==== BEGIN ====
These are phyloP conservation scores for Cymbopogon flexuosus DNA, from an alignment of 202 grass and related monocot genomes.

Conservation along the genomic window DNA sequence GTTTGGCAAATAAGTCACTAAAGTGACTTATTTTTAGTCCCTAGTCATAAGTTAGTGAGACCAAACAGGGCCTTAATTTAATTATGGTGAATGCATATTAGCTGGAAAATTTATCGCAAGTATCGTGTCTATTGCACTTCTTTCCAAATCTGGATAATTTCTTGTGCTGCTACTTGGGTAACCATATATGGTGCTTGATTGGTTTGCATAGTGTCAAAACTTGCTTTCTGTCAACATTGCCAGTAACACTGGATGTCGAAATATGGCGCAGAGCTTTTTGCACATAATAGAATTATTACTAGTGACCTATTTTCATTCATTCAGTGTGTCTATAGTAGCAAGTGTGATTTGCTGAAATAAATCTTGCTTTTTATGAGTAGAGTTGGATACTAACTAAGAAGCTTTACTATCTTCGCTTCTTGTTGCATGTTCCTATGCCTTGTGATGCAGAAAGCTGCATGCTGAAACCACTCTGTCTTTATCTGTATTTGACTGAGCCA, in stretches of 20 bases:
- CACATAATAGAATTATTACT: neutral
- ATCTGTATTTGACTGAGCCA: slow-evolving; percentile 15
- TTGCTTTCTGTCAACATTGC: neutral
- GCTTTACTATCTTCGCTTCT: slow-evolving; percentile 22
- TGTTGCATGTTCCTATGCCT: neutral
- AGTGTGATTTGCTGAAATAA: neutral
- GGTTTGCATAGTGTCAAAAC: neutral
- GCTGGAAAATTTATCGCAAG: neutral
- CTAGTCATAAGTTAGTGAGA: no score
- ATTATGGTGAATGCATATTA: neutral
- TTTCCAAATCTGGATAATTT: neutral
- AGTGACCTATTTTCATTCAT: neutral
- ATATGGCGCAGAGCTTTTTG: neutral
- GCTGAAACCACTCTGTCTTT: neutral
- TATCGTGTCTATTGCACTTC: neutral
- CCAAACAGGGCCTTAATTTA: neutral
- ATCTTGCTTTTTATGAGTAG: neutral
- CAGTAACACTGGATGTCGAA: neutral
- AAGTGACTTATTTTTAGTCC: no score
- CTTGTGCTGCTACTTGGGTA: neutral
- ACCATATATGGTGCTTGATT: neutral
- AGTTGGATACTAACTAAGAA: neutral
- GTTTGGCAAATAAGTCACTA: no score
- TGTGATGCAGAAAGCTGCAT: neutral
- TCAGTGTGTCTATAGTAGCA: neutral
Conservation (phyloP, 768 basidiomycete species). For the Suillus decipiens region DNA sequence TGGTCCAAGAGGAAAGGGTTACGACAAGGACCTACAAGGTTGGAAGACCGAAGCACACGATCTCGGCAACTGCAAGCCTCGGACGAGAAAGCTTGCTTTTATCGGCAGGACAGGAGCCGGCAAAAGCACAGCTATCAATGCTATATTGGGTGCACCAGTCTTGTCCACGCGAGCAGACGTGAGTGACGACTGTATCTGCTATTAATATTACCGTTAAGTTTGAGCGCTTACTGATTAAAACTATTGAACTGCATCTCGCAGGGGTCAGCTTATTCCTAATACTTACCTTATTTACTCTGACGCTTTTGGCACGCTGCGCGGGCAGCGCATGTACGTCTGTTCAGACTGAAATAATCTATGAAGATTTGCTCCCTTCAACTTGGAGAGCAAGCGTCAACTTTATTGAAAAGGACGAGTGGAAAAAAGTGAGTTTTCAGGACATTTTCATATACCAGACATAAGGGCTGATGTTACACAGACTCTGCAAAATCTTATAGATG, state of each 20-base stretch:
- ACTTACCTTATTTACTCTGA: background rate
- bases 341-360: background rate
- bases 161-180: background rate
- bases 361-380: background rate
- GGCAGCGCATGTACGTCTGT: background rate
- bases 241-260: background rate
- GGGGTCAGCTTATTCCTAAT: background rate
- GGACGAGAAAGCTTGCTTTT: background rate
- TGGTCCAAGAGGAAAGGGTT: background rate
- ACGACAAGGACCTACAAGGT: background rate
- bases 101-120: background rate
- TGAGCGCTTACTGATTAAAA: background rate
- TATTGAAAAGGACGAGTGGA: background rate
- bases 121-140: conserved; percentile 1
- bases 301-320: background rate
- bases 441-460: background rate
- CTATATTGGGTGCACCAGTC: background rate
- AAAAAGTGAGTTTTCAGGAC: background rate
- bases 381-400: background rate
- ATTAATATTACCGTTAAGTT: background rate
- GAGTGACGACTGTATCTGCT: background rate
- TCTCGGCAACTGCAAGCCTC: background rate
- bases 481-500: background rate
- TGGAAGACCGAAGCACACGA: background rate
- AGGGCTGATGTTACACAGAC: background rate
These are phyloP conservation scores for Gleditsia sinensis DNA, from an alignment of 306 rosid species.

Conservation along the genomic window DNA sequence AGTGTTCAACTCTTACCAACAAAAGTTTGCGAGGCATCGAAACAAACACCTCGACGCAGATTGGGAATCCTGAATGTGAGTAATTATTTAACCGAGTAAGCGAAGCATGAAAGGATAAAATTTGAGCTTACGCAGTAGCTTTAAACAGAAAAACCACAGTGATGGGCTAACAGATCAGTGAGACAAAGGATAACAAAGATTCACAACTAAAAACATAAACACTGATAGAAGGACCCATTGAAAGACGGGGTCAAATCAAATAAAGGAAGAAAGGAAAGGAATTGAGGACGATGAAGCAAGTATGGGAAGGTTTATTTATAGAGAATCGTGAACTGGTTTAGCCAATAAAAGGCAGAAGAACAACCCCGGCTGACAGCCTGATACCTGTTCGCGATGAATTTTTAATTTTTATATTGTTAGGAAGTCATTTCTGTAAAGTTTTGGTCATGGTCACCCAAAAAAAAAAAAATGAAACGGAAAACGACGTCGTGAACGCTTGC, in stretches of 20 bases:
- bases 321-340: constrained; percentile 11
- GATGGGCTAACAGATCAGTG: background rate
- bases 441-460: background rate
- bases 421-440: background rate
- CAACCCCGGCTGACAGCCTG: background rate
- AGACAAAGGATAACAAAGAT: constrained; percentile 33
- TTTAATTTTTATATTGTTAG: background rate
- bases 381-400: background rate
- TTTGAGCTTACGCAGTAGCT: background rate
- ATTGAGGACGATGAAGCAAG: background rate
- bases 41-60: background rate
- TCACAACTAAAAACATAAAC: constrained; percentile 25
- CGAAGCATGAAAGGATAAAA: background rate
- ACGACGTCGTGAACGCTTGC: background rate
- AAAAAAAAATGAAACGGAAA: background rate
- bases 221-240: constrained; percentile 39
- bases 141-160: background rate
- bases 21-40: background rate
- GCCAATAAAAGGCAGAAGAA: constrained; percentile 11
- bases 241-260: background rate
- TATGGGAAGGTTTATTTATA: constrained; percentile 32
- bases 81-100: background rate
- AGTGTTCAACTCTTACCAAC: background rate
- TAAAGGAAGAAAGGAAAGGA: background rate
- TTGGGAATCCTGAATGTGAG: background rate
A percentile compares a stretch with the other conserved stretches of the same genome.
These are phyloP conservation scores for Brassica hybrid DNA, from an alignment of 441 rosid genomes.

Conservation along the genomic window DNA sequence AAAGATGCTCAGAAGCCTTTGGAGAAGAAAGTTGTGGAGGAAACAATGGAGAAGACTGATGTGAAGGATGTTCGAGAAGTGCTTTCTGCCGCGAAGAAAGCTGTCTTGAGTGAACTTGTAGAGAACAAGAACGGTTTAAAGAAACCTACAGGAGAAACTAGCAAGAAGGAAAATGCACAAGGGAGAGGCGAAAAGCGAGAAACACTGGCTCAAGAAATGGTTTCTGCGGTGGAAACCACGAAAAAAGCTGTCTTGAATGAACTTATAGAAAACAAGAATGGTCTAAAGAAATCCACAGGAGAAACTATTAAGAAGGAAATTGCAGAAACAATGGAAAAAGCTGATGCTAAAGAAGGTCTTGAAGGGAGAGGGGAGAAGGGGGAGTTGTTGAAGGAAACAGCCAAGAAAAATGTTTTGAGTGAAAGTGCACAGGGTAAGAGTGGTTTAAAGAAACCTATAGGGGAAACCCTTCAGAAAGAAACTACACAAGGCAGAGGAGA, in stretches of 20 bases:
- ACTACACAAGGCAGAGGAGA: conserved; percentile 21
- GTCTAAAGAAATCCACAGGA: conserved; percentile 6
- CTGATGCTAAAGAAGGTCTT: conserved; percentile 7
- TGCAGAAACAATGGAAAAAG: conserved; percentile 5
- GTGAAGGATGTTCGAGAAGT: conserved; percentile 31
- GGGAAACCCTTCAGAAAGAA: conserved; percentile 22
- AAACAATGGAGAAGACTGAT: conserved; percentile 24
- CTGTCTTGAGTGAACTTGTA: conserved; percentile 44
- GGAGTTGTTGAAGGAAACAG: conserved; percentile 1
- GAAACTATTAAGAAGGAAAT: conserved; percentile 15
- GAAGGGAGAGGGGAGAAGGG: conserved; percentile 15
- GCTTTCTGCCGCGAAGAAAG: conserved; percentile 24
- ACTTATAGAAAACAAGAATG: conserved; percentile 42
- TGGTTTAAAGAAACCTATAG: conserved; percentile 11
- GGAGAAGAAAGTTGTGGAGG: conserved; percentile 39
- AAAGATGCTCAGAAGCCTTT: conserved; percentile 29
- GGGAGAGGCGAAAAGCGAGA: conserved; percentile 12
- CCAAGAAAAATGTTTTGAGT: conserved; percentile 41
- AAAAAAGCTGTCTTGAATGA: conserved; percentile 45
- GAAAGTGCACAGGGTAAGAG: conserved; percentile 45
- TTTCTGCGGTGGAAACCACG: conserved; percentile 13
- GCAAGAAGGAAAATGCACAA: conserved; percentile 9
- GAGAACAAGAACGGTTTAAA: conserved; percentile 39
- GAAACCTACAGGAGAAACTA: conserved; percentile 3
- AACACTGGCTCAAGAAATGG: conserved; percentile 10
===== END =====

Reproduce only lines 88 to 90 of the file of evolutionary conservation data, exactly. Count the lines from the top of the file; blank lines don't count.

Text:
- GTGAAGGATGTTCGAGAAGT: conserved; percentile 31
- GGGAAACCCTTCAGAAAGAA: conserved; percentile 22
- AAACAATGGAGAAGACTGAT: conserved; percentile 24